In the late 1960s, Irish Catholic activists calling themselves the Northern Ireland Civil Rights Association attempted to emulate the African American civil rights movement as a strategy to agitate for equality in Northern Ireland. They thought that the same force of moral conviction would sway British policy to improve the plight of the Catholics. Their demands were similar to those of the American civil rights movement: equal opportunity, better employment, access to housing, and access to education. This ended when mostly peaceful demonstrations gradually became more violent, leading to rioting in the summer of 1969, an environment of generalized unrest, and the deployment of British troops. After 1969, the demonstrations continued, but rioting, fire bombings, and gun battles gradually became a regular feature of strife in Northern Ireland. 

On January 30, 1972, elite British paratroopers fired on demonstrators in Londonderry. Thirteen demonstrators were killed. After this incident, many Catholics became radicalized and actively worked to drive out the British. The Irish Republican Army received recruits and widespread support from the Catholic community. In July 1972, the Provos launched a massive bombing spree in central Belfast.

Black September

When Leila Khaled and her comrades attempted to hijack five airliners on September 6 and 9, 1970, their plan was to fly all of the planes to an abandoned British Royal Air Force (RAF) airfield in Jordan, hold hostages, broker the release of Palestinian prisoners, release the hostages, blow up the planes, and thereby force the world to focus on the plight of the Palestinian people. On September 12, 255 hostages were released from the three planes that landed at Dawson’s Field (the RAF base), and 56 were kept to bargain for the release of seven Palestinian prisoners, including Leila Khaled. The group then blew up the airliners.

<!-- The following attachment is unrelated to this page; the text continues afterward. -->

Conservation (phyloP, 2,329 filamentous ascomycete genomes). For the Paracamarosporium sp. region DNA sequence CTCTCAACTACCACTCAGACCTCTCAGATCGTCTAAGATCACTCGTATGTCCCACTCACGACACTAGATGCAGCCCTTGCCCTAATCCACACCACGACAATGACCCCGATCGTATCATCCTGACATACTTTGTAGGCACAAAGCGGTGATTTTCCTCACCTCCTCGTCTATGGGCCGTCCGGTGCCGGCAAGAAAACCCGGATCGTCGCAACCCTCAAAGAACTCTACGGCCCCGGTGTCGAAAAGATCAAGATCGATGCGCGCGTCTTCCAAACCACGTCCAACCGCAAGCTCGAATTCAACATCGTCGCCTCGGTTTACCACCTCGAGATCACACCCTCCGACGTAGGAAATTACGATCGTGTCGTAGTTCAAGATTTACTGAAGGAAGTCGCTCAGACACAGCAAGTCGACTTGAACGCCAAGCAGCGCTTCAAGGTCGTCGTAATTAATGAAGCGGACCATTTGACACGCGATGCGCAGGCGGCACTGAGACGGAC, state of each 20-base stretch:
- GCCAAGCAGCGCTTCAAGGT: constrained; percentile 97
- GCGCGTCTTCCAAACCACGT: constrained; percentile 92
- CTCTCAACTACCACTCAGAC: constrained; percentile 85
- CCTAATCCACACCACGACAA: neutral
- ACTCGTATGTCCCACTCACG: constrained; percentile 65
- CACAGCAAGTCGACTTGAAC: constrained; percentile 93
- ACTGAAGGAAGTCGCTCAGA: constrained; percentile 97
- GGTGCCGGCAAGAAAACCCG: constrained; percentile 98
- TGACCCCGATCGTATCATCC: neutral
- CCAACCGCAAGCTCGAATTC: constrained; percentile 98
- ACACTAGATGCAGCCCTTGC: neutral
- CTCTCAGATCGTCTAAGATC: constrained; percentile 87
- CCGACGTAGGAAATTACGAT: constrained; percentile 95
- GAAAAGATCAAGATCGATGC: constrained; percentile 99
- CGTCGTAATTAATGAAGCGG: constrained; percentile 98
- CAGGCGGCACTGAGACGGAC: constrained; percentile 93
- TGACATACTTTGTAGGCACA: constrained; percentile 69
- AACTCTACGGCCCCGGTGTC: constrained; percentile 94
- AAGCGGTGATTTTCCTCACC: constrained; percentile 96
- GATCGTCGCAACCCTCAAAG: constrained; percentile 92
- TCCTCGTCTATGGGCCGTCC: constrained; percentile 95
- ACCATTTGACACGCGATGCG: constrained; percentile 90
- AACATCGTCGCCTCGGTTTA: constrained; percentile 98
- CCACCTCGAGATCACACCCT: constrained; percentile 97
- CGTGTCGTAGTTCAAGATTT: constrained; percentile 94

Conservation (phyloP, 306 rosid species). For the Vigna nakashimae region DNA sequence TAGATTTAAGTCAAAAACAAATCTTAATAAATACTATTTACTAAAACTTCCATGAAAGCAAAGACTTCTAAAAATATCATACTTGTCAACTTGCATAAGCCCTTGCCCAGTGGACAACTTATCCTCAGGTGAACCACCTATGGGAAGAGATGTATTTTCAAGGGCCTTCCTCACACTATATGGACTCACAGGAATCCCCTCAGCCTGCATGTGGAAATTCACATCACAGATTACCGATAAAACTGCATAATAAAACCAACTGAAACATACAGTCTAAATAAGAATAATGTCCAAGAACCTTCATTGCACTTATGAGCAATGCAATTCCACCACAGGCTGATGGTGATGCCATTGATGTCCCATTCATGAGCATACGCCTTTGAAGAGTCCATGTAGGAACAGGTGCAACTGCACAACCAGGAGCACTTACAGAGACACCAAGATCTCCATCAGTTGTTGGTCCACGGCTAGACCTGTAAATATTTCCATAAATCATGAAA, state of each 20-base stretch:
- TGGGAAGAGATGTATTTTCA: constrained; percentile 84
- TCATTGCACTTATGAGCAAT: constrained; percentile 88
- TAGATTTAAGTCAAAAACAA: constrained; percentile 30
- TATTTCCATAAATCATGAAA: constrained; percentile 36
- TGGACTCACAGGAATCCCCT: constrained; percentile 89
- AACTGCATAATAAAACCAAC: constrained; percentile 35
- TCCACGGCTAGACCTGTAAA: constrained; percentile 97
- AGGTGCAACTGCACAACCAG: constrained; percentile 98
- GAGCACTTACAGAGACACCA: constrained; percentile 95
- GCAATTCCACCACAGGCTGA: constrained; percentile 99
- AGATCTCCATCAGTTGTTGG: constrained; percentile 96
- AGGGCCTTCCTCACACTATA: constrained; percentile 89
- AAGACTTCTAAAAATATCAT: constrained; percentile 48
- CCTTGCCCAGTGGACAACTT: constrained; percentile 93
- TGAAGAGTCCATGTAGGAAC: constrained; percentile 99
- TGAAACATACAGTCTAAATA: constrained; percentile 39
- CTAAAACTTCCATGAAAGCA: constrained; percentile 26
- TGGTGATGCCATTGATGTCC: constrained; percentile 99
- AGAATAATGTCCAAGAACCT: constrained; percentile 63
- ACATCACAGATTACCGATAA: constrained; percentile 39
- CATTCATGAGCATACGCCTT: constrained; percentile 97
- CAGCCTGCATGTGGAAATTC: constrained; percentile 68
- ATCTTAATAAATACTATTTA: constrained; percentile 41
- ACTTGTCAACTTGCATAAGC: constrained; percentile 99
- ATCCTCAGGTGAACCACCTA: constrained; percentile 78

Unfortunately for the hijackers, their actions greatly alarmed King Hussein of Jordan. Martial law was declared on September 16, and the incident led to civil war between Palestinian forces and the Jordanian army. Although the Jordanians’ operation was precipitated by the destruction of the airliners on Jordanian soil, tensions had been building between the army and Palestinian forces for some time. King Hussein and the Jordanian leadership interpreted this operation as confirmation that radical Palestinian groups had become too powerful and were a threat to Jordanian sovereignty.

On September 19, Hussein asked for diplomatic intervention from Great Britain and the United States when a Syrian column entered Jordan in support of the Palestinians. On September 27, a truce ended the fighting. The outcome of the fighting was a relocation of much of the Palestinian leadership and fighters to its Lebanese bases. The entire incident became known among Palestinians as Black September and was not forgotten by radicals in the Palestinian nationalist movement. One of the most notorious terrorist groups took the name Black September, and the name was also used by Abu Nidal. 

Discussion Question:

Pick one of the following to answer.  Remember all of the required aspects to forums. 

  1. What role do you think these incidents had in precipitating the IRA’s and PLO’s cycles of violence?
  2. Were the IRA’s and PLO’s tactics and targets justifiable responses to these incidents?
  3. What in your opinion, would have been the outcome in Northern Ireland if the British government had responded to the Irish Catholics’ emulation of the American civil rights movement?
  4. What, in your opinion, would have been the outcome if the Jordanian government had not responded militarily to the Palestinian presence in Jordan?
  5. How should the world community have responded to Bloody Sunday and Black September?
 
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